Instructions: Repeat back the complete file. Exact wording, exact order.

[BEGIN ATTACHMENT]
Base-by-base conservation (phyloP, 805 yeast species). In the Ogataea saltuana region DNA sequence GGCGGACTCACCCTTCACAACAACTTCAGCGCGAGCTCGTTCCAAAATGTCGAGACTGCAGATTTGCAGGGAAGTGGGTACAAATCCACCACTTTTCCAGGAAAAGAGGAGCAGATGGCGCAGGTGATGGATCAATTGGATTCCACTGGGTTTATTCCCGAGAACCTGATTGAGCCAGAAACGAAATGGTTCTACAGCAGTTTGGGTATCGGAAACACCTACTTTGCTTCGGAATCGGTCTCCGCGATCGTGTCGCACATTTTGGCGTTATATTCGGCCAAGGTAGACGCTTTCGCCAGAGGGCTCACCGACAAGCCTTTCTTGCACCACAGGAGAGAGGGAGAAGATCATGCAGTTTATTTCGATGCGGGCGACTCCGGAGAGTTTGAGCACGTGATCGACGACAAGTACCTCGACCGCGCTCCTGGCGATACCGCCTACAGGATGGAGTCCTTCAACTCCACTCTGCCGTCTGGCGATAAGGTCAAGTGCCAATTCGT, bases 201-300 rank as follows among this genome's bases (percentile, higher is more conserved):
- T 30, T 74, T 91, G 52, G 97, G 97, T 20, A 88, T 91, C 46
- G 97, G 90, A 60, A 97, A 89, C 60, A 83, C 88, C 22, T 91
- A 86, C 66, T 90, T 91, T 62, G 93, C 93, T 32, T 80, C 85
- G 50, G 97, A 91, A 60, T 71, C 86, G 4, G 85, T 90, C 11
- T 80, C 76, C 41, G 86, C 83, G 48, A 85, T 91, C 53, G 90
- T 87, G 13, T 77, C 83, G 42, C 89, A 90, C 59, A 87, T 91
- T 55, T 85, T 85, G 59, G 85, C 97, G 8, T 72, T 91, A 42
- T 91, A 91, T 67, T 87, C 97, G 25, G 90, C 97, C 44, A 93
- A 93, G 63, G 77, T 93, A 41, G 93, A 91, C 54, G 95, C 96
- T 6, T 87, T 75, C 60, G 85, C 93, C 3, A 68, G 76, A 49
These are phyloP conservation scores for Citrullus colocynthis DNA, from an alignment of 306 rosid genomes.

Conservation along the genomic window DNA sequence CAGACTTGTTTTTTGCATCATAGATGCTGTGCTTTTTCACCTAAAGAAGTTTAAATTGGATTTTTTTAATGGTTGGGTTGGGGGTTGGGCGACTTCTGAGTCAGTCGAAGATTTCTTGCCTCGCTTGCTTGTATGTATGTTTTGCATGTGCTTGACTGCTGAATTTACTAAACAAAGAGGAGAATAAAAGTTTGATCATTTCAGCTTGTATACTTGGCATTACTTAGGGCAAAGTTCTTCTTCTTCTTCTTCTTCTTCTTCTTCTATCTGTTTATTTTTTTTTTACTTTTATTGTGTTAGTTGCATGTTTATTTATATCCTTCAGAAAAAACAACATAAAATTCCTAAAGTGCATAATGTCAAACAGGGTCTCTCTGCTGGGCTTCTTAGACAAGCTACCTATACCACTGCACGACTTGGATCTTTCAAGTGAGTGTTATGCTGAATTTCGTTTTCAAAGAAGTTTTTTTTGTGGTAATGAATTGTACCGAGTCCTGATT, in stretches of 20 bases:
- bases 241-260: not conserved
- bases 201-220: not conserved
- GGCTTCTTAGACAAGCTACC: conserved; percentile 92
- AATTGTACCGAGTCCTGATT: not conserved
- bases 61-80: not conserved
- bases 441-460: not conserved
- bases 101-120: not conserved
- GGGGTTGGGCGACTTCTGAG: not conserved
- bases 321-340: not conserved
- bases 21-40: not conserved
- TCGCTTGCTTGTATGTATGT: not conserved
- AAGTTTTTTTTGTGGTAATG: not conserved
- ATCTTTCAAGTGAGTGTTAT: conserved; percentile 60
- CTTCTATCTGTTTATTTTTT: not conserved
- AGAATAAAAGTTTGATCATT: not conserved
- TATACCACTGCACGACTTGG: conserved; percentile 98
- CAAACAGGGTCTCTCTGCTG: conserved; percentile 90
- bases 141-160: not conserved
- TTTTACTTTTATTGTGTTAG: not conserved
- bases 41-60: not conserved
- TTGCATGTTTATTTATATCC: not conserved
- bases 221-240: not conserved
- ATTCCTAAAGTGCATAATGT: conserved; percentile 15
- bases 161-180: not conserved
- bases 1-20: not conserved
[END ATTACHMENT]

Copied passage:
Base-by-base conservation (phyloP, 805 yeast species). In the Ogataea saltuana region DNA sequence GGCGGACTCACCCTTCACAACAACTTCAGCGCGAGCTCGTTCCAAAATGTCGAGACTGCAGATTTGCAGGGAAGTGGGTACAAATCCACCACTTTTCCAGGAAAAGAGGAGCAGATGGCGCAGGTGATGGATCAATTGGATTCCACTGGGTTTATTCCCGAGAACCTGATTGAGCCAGAAACGAAATGGTTCTACAGCAGTTTGGGTATCGGAAACACCTACTTTGCTTCGGAATCGGTCTCCGCGATCGTGTCGCACATTTTGGCGTTATATTCGGCCAAGGTAGACGCTTTCGCCAGAGGGCTCACCGACAAGCCTTTCTTGCACCACAGGAGAGAGGGAGAAGATCATGCAGTTTATTTCGATGCGGGCGACTCCGGAGAGTTTGAGCACGTGATCGACGACAAGTACCTCGACCGCGCTCCTGGCGATACCGCCTACAGGATGGAGTCCTTCAACTCCACTCTGCCGTCTGGCGATAAGGTCAAGTGCCAATTCGT, bases 201-300 rank as follows among this genome's bases (percentile, higher is more conserved):
- T 30, T 74, T 91, G 52, G 97, G 97, T 20, A 88, T 91, C 46
- G 97, G 90, A 60, A 97, A 89, C 60, A 83, C 88, C 22, T 91
- A 86, C 66, T 90, T 91, T 62, G 93, C 93, T 32, T 80, C 85
- G 50, G 97, A 91, A 60, T 71, C 86, G 4, G 85, T 90, C 11
- T 80, C 76, C 41, G 86, C 83, G 48, A 85, T 91, C 53, G 90
- T 87, G 13, T 77, C 83, G 42, C 89, A 90, C 59, A 87, T 91
- T 55, T 85, T 85, G 59, G 85, C 97, G 8, T 72, T 91, A 42
- T 91, A 91, T 67, T 87, C 97, G 25, G 90, C 97, C 44, A 93
- A 93, G 63, G 77, T 93, A 41, G 93, A 91, C 54, G 95, C 96
- T 6, T 87, T 75, C 60, G 85, C 93, C 3, A 68, G 76, A 49
These are phyloP conservation scores for Citrullus colocynthis DNA, from an alignment of 306 rosid genomes.

Conservation along the genomic window DNA sequence CAGACTTGTTTTTTGCATCATAGATGCTGTGCTTTTTCACCTAAAGAAGTTTAAATTGGATTTTTTTAATGGTTGGGTTGGGGGTTGGGCGACTTCTGAGTCAGTCGAAGATTTCTTGCCTCGCTTGCTTGTATGTATGTTTTGCATGTGCTTGACTGCTGAATTTACTAAACAAAGAGGAGAATAAAAGTTTGATCATTTCAGCTTGTATACTTGGCATTACTTAGGGCAAAGTTCTTCTTCTTCTTCTTCTTCTTCTTCTTCTATCTGTTTATTTTTTTTTTACTTTTATTGTGTTAGTTGCATGTTTATTTATATCCTTCAGAAAAAACAACATAAAATTCCTAAAGTGCATAATGTCAAACAGGGTCTCTCTGCTGGGCTTCTTAGACAAGCTACCTATACCACTGCACGACTTGGATCTTTCAAGTGAGTGTTATGCTGAATTTCGTTTTCAAAGAAGTTTTTTTTGTGGTAATGAATTGTACCGAGTCCTGATT, in stretches of 20 bases:
- bases 241-260: not conserved
- bases 201-220: not conserved
- GGCTTCTTAGACAAGCTACC: conserved; percentile 92
- AATTGTACCGAGTCCTGATT: not conserved
- bases 61-80: not conserved
- bases 441-460: not conserved
- bases 101-120: not conserved
- GGGGTTGGGCGACTTCTGAG: not conserved
- bases 321-340: not conserved
- bases 21-40: not conserved
- TCGCTTGCTTGTATGTATGT: not conserved
- AAGTTTTTTTTGTGGTAATG: not conserved
- ATCTTTCAAGTGAGTGTTAT: conserved; percentile 60
- CTTCTATCTGTTTATTTTTT: not conserved
- AGAATAAAAGTTTGATCATT: not conserved
- TATACCACTGCACGACTTGG: conserved; percentile 98
- CAAACAGGGTCTCTCTGCTG: conserved; percentile 90
- bases 141-160: not conserved
- TTTTACTTTTATTGTGTTAG: not conserved
- bases 41-60: not conserved
- TTGCATGTTTATTTATATCC: not conserved
- bases 221-240: not conserved
- ATTCCTAAAGTGCATAATGT: conserved; percentile 15
- bases 161-180: not conserved
- bases 1-20: not conserved